SALT LAKE CITY - A Senate panel advanced legislation Tuesday morning that would allow local school districts to use up to eight school days for teacher development without the districts being financially penalized for holding fewer school days.
Under current law, a portion of the formula that hands out state money to schools depends on schools meeting the classroom requirement of 180 school days. The bill's sponsor, Sen. Aaron Osmond, R-South Jordan, argued before the committee that the teachers can become better at their jobs if they have those extra days for professional development.
"I cannot find, and I have asked, any longitudinal research that shows that 180 days, 990 hours, equates to academic achievement. What we do show in research is when class is held, it is impactful and it is important for a student to be there," said Osmond. "When a teacher is highly-trained and they have time to prepare for their classes, they have a significant impact on academic results in the classroom."
Osmond's bill, S.B. 103, is a scaled-down version of a proposal that he announced in 2013. Osmond proposed legislation last year that would give school districts greater autonomy with the 180 school day calendar. Osmond wanted to empower the local districts to decide what would be an appropriate amount of time for their students to attend school during a school year instead of a statewide requirement.
He explained to the committee that he had to back away from that proposal because of the funding stipulations tied to school days held in Utah law. He then went back to the drawing board and came up with this current proposal to allow for eight fewer school days, without a financial penalty, as long as the days are being used for teacher training.
The bill received a less than favorable review from the Utah Education Association, the largest teacher organization in the state. Sara Jones, director of education excellence for UEA, praised Osmond for attempting to find a way to give teachers more professional development time, but said having fewer instructional days for Utah's students was not beneficial to Utah's school system.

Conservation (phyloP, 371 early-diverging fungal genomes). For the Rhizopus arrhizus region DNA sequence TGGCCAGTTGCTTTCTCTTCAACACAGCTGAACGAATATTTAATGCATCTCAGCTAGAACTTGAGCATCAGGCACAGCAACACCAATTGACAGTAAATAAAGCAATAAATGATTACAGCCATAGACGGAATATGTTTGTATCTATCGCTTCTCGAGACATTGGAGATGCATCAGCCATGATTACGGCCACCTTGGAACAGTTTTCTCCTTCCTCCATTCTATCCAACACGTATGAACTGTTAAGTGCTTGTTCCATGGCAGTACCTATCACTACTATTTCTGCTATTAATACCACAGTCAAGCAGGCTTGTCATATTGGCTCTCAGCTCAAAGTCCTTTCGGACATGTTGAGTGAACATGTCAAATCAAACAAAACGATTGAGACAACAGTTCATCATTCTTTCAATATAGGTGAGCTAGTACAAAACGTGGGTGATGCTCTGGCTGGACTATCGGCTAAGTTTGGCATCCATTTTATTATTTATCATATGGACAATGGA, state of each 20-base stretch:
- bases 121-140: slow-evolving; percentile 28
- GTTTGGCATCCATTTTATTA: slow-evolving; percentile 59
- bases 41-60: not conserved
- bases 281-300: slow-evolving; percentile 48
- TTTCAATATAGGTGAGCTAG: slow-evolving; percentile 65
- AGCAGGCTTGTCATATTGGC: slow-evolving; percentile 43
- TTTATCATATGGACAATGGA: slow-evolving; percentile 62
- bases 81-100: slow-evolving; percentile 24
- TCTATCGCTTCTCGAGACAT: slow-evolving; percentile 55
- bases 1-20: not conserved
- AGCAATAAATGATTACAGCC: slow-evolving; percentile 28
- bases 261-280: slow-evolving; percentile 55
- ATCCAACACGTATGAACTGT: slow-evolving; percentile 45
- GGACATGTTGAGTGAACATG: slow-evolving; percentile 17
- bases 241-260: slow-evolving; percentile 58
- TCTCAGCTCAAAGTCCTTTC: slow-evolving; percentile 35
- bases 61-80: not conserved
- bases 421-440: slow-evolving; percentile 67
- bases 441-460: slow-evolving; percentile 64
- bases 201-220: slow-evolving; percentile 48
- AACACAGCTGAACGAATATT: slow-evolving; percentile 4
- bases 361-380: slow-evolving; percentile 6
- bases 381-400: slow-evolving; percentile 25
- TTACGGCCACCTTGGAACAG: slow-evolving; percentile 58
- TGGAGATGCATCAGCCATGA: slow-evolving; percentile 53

Jones stated with the increasing amount of time being given to testing in the state and with teacher compensation in some areas being more aligned with student performances, it would not be advantageous to Utah's schools to have less instructional time. Jones said the UEA would prefer that the Legislature restore funding to Utah's education system to pre-recession levels, which would give the schools millions to use for teacher professional development.
Questions about the bill were also raised by Geoff Leonard, with the Utah School Employees Association - which represents the school bus drivers, secretaries and lunchroom workers in the state. Leonard explained the bill would potentially mean eight fewer days those workers would be paid. He said his organization could not support the legislation unless there were some changes made to the bill to benefit those employees.
Osmond said he plans to meet with Leonard before he presents the bill to the full body of the Senate. The bill passed unanimously.